Scripture Luke 10:25-37 The Message
25 Just then a religion scholar stood up with a question to test Jesus. “Teacher, what do I need to do to get eternal life?”
26 He answered, “What’s written in God’s Law? How do you interpret it?”
27 He said, “That you love the Lord your God with all your passion and prayer and muscle and intelligence—and that you love your neighbor as well as you do yourself.”
28 “Good answer!” said Jesus. “Do it and you’ll live.”
29 Looking for a loophole, he asked, “And just how would you define ‘neighbor’?”
30-32 Jesus answered by telling a story. “There was once a man traveling from Jerusalem to Jericho. On the way he was attacked by robbers. They took his clothes, beat him up, and went off leaving him half-dead. Luckily, a priest was on his way down the same road, but when he saw him he angled across to the other side. Then a Levite religious man showed up; he also avoided the injured man.
33-35 “A Samaritan traveling the road came on him. When he saw the man’s condition, his heart went out to him. He gave him first aid, disinfecting and bandaging his wounds. Then he lifted him onto his donkey, led him to an inn, and made him comfortable. In the morning he took out two silver coins and gave them to the innkeeper, saying, ‘Take good care of him. If it costs any more, put it on my bill—I’ll pay you on my way back.’
36 “What do you think? Which of the three became a neighbor to the man attacked by robbers?”
37 “The one who treated him kindly,” the religion scholar responded.
Jesus said, “Go and do the same.”
We’ve heard this story at least a million times. Even non-Christians have a pretty good idea of what this story says. We have ”Good Samaritan” laws protecting people from being sued when they are trying to help someone they find injured or in distress. And may I just say how terrible it is that people will sue the person who was trying to help them? Anyway, in an attempt to get a different look at this very familiar story I decided to try the Message version today. And sure enough, there it was. The lawyer - which in Jesus’ time meant an expert in the Laws of Moses - was “looking for a loophole.”
Dr. Amy-Jill Levine, Professor of New Testament and Jewish Studies at Vanderbilt Divinity School, has this to say about that. "For our parable, the lawyer’s question is … misguided. To ask “Who is my neighbor” is a polite way of asking, “Who is not my neighbor?” or “Who does not deserve my love?” or “Whose lack of food or shelter can I ignore?” or “Whom I can hate?” The answer Jesus gives is, “No one.” Everyone deserves that love—local or alien, Jews or gentile, terrorist or rapist, everyone.” (Levine, Amy-Jill. Short Stories by Jesus: The Enigmatic Parables of a Controversial Rabbi (p. 93). HarperCollins. Kindle Edition.)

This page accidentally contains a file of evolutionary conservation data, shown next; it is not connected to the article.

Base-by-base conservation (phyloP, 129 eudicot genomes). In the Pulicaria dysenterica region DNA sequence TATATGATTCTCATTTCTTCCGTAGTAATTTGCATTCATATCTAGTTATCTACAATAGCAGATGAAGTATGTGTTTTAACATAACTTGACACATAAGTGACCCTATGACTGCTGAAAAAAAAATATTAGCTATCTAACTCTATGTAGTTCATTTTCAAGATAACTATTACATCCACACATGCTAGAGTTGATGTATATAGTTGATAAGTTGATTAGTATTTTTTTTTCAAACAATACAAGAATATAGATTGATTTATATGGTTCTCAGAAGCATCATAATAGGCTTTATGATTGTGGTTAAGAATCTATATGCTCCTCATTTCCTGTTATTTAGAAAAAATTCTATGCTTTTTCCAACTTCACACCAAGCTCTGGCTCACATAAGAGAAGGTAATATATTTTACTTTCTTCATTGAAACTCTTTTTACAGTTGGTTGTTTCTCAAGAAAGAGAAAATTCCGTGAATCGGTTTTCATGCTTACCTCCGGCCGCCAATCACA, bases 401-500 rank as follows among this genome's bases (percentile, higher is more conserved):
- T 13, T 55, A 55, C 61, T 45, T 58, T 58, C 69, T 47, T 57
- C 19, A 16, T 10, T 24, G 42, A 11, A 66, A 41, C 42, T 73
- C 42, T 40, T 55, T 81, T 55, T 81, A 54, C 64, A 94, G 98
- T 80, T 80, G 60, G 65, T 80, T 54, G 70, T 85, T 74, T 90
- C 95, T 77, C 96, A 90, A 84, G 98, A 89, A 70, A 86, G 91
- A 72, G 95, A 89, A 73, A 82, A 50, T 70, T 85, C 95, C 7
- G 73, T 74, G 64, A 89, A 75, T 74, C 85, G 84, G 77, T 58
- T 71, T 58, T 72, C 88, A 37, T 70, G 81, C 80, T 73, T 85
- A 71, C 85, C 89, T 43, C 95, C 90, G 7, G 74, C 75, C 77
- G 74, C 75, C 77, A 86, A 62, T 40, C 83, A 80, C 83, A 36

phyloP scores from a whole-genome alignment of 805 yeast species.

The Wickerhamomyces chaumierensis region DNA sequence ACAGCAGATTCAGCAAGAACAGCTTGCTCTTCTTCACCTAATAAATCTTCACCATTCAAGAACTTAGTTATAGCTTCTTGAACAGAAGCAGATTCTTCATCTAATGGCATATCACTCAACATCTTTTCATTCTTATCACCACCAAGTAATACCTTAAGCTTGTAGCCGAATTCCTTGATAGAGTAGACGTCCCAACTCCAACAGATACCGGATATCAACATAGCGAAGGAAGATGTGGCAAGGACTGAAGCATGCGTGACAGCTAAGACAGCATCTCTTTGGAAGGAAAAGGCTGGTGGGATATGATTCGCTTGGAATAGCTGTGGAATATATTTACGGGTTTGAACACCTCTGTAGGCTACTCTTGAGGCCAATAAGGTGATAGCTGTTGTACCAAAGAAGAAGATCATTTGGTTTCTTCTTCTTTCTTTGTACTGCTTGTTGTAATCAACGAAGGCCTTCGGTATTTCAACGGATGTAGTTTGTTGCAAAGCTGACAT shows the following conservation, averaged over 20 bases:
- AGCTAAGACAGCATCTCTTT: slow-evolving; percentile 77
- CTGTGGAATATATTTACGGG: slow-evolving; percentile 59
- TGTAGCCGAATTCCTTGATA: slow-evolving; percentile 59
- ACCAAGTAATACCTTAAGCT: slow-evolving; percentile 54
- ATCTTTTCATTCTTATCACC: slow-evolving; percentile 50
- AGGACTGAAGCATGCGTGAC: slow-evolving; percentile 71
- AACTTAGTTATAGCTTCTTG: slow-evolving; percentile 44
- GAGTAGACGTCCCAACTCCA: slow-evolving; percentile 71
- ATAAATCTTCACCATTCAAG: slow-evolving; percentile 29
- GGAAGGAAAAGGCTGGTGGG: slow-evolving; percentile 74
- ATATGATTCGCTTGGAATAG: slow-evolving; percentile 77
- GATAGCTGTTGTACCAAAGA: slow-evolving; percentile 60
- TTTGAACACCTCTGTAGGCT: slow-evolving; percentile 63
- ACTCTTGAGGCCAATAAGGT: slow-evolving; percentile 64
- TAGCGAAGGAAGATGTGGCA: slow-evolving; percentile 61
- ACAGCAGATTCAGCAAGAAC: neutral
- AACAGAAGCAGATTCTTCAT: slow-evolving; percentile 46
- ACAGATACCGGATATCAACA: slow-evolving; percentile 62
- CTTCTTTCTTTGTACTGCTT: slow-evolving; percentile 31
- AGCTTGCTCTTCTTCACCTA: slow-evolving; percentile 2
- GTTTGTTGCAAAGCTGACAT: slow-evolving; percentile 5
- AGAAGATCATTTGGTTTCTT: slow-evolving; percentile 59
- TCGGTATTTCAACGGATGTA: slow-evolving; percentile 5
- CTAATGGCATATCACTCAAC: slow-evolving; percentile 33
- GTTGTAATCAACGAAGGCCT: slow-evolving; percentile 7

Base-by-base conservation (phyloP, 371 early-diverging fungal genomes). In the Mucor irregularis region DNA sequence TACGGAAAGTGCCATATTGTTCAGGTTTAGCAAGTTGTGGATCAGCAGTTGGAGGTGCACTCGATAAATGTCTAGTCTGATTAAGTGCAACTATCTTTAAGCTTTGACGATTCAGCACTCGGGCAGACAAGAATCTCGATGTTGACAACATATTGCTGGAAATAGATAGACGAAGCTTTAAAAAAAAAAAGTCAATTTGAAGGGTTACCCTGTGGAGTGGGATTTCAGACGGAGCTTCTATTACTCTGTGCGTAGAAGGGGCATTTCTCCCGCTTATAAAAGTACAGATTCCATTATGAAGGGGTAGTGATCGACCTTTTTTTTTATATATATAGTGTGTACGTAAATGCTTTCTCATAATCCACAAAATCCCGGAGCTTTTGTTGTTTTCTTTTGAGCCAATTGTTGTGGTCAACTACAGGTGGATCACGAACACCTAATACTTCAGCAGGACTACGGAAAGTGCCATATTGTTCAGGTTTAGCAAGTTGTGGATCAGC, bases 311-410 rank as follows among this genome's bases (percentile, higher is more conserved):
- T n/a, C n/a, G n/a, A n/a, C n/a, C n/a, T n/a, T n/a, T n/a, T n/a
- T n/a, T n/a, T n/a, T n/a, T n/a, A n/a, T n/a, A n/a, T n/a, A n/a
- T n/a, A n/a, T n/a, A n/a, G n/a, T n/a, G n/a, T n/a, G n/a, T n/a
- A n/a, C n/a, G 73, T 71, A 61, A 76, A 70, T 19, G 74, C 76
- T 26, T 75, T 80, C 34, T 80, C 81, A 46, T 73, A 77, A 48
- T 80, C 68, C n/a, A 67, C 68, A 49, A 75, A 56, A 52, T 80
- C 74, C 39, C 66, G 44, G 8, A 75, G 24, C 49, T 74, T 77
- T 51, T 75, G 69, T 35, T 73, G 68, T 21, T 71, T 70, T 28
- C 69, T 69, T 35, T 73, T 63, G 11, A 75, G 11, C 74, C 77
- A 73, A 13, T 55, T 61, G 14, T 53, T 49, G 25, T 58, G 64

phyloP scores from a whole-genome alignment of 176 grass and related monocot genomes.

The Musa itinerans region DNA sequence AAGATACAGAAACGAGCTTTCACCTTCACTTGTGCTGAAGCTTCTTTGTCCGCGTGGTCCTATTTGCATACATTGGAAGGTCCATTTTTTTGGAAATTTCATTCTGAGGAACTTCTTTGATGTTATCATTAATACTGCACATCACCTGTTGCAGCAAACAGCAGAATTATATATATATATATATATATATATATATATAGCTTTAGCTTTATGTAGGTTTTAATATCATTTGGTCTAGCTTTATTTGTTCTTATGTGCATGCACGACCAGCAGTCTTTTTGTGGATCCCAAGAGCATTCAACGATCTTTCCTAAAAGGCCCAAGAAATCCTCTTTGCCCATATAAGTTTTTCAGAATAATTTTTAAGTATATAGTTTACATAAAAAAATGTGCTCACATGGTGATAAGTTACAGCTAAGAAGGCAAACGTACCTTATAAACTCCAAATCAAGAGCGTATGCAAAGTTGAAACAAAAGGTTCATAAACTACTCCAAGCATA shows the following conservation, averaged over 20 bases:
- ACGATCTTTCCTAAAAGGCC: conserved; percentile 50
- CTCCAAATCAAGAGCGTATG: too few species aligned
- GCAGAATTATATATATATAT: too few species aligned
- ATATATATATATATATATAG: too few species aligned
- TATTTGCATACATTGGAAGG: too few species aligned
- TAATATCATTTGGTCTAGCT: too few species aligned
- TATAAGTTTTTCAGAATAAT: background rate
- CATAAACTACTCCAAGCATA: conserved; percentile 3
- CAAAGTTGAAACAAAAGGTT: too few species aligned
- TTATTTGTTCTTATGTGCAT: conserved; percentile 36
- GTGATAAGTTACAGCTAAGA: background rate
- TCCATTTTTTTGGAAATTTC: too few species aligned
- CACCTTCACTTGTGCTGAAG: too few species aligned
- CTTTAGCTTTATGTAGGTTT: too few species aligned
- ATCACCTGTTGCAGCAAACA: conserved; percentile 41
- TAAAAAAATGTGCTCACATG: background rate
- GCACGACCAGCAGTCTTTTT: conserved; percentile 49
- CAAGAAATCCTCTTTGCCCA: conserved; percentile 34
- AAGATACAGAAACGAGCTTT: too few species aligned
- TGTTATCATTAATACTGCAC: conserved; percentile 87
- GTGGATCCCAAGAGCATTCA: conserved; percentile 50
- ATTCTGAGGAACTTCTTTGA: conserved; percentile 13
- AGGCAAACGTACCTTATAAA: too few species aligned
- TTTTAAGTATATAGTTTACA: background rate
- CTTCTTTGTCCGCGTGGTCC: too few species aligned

It’s easy to pick out the other, depending on which side of an issue you stand on. It’s what we do when we are at war - we dehumanize the enemy. In Basic Training soldiers are taught to think of whomever the enemy is right now as somehow sub-human. This happens in all nations, in all conflicts. It is lots easier to hate someone enough to shoot them if they are either less than human or completely evil. Classic Us and Them - we are all things good and holy, they are demon spawn and criminals. Which is one thing for soldiers, in war time. But when the divide between us and them gets as deep as it is in our nation right now, even our best friends can suddenly become the enemy, the other, the not-neighbor.
Today, in many cities around the country, Immigration and Customs Enforcement agents are scheduled to begin large scale raids, seeking to arrest and eventually deport thousands of undocumented immigrants. If you have been following the news you know that some think of the ICE agents as of the devil, while others think the same of the people who are here without proper documents. I am prepared to state that both opinions are wrong.
She came to worship one Sunday with her baby daughter Rosie, which of course meant no one heard a word I said all day because, Baby! We didn’t get a lot babies in worship. She stayed for coffee fellowship afterwards, and told us she had been an MP in the Marine Corps and was now working for Homeland. She had been attending her mother’s church which met in our building but preferred an English speaking congregation. Later she confessed that her job at Homeland was with Immigration and Customs Enforcement (ICE) and that the people at her mother’s church didn’t trust her. Many lacked proper documents, you see, and they were afraid she would turn them in and have them deported. She wouldn’t do that, as long as they were otherwise law abiding people, but they didn’t believe her. When I think of ICE, I think of her - mother, daughter, Christian, friend.
For those who may be of the opinion that ICE is heartless and the total bad guy in this situation, this notice was on Twitter yesterday: “The @CityOfNOLA has confirmed with ICE that immigration enforcement will be temporarily suspended through the weekend in the Hurricane Barry impacted areas of Louisiana & Mississippi. Make all storm preparations to stay safe regardless of your immigration status.” As with all law enforcement agencies, protecting lives is of primary importance.